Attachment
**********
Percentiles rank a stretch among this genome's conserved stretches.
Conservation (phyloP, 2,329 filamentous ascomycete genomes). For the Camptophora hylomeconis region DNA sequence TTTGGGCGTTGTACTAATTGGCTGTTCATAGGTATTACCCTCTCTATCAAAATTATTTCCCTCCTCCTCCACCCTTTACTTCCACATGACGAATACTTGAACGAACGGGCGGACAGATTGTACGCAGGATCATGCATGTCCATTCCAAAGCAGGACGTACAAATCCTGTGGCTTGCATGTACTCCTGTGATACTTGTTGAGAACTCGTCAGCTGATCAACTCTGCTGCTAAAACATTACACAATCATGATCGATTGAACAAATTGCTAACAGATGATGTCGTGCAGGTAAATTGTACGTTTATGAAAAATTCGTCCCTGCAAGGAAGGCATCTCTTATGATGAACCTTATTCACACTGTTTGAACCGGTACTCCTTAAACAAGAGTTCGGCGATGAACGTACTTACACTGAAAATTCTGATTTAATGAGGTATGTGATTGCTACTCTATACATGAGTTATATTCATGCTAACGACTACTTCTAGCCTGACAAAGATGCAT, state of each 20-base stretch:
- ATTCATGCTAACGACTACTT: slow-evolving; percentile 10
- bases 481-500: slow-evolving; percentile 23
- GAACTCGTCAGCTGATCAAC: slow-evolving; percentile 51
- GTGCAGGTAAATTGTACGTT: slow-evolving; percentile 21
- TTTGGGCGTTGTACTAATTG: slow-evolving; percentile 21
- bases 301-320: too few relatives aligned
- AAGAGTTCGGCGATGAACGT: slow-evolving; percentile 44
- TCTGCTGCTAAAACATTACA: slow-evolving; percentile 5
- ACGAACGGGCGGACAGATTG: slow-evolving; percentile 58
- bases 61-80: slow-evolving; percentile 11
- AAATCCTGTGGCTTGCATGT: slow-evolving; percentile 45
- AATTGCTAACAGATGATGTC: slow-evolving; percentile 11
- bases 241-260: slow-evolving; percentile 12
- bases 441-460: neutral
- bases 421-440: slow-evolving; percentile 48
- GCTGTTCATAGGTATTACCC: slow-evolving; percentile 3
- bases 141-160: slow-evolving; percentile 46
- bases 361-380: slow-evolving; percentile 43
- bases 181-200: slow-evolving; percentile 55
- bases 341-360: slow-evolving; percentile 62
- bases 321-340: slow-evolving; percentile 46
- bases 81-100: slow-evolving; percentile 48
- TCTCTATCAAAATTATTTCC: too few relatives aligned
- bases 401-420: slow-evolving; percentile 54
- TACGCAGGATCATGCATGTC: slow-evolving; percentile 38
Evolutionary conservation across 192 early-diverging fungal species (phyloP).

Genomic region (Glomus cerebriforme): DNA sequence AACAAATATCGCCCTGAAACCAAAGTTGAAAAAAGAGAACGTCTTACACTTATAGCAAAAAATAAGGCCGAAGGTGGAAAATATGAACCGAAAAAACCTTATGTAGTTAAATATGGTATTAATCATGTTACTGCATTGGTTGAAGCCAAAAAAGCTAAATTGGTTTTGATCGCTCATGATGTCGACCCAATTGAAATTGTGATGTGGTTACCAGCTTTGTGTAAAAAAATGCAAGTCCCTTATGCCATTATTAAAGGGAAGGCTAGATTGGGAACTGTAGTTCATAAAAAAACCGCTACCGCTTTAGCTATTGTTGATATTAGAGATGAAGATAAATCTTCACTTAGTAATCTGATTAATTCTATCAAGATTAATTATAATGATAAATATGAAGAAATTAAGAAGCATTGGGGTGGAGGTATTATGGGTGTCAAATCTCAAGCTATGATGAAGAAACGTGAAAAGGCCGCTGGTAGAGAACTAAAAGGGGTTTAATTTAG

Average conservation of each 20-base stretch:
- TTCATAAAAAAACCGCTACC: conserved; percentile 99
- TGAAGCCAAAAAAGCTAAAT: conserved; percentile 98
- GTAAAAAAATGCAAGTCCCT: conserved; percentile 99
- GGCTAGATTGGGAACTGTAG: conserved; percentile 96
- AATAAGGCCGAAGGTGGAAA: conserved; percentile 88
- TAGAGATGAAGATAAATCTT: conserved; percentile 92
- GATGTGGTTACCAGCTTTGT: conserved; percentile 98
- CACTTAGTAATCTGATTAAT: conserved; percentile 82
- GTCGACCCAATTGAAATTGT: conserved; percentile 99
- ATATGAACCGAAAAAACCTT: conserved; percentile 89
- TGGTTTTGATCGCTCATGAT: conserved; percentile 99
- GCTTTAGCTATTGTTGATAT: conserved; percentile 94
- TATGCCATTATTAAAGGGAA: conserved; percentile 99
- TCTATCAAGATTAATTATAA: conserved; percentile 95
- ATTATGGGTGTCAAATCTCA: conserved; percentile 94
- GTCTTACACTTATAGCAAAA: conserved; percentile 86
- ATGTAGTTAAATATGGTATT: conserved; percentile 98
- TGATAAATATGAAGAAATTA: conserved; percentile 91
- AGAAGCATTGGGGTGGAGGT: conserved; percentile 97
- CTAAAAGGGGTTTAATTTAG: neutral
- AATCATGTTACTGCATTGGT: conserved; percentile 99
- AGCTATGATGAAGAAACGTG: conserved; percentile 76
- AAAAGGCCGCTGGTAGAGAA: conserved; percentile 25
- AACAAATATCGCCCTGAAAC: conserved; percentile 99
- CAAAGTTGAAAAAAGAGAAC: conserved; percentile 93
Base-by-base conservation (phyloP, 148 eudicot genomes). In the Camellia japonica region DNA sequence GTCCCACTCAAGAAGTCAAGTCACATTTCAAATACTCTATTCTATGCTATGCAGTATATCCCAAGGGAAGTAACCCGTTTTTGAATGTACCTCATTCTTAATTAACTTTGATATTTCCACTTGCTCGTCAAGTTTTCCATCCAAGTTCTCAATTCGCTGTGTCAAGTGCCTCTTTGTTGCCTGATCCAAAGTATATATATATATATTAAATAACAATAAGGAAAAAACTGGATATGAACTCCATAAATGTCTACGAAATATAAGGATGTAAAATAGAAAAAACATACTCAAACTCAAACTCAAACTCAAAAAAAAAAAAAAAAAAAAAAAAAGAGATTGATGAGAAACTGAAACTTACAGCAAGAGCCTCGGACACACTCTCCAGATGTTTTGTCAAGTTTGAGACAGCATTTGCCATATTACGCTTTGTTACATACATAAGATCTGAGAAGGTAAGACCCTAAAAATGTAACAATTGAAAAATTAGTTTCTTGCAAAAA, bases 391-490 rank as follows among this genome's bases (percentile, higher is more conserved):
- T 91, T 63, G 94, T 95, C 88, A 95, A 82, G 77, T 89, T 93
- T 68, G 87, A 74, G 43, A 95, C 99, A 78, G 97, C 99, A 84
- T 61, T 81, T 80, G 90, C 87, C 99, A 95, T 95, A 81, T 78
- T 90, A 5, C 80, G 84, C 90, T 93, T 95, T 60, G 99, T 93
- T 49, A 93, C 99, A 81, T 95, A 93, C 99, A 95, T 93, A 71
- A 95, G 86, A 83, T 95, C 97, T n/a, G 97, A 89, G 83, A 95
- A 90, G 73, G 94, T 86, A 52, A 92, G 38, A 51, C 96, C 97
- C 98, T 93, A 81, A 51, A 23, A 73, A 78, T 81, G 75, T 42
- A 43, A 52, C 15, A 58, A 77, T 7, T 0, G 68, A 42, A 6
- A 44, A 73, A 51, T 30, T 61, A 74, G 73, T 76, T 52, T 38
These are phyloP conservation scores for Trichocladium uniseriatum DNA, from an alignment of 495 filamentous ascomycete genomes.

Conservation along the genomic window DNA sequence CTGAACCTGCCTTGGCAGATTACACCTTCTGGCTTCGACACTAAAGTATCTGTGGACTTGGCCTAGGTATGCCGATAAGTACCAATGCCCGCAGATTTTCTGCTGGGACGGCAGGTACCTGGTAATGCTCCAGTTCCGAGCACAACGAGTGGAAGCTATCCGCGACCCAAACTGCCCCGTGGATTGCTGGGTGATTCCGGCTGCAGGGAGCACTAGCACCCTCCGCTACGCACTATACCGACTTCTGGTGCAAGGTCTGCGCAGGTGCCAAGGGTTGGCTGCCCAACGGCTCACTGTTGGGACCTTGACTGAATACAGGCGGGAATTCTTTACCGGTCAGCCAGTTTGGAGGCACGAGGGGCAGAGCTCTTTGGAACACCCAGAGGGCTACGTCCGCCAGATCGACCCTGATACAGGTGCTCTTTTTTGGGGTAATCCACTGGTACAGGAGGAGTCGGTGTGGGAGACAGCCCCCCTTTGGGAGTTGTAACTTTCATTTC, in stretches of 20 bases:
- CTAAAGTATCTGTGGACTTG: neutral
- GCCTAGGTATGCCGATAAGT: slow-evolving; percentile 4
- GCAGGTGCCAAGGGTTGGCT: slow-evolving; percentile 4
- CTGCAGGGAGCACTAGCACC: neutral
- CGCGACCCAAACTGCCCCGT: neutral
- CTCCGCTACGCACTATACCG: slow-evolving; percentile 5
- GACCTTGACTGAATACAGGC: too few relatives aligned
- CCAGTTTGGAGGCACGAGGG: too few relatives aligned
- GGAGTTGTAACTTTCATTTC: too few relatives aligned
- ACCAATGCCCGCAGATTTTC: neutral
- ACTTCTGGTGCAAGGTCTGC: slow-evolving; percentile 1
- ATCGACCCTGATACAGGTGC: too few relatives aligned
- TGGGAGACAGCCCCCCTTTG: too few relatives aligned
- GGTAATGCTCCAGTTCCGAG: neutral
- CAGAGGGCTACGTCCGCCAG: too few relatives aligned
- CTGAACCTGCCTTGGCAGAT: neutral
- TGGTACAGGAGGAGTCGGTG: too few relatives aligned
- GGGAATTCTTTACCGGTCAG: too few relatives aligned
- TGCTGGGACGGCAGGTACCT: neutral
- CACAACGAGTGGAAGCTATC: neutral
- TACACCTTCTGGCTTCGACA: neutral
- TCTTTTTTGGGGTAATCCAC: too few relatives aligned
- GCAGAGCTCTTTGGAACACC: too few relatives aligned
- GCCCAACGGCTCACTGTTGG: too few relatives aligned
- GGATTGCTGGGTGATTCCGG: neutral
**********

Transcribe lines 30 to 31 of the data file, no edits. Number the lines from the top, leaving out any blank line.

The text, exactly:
Average conservation of each 20-base stretch:
- TTCATAAAAAAACCGCTACC: conserved; percentile 99